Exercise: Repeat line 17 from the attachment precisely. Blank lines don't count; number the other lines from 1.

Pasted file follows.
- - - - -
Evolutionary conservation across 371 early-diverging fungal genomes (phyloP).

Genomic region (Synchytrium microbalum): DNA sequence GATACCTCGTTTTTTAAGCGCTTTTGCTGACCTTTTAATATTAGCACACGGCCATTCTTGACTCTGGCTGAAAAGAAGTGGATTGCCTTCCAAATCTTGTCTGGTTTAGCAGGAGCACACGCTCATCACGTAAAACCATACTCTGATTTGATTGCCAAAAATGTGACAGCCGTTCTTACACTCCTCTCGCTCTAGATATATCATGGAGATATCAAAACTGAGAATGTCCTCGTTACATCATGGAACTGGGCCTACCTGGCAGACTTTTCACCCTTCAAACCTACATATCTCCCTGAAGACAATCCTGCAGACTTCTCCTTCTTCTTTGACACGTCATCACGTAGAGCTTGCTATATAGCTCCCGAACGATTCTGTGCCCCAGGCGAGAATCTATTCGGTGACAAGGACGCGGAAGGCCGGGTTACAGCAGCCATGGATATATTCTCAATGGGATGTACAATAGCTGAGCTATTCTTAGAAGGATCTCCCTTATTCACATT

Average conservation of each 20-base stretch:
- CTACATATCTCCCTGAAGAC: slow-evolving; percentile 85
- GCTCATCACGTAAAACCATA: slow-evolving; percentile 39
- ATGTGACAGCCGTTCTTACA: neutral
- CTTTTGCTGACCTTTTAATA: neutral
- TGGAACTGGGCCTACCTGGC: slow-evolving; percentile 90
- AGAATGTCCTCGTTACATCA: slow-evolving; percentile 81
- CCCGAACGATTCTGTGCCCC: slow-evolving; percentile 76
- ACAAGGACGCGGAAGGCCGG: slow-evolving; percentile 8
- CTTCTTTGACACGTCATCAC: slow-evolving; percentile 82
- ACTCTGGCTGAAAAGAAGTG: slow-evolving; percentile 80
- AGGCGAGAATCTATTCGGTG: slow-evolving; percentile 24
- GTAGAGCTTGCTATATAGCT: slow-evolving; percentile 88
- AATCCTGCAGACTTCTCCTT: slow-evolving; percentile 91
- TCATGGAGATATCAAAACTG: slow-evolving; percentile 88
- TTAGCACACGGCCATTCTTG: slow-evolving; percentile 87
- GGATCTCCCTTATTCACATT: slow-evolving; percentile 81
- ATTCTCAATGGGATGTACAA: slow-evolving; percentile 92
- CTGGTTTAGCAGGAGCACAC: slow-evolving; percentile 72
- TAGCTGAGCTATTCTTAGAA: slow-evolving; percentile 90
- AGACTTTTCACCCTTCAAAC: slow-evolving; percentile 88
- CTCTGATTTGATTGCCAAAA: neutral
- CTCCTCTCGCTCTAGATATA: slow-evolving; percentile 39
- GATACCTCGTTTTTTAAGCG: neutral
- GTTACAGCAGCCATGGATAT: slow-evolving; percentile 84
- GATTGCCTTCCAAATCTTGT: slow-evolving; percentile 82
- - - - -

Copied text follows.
- TCATGGAGATATCAAAACTG: slow-evolving; percentile 88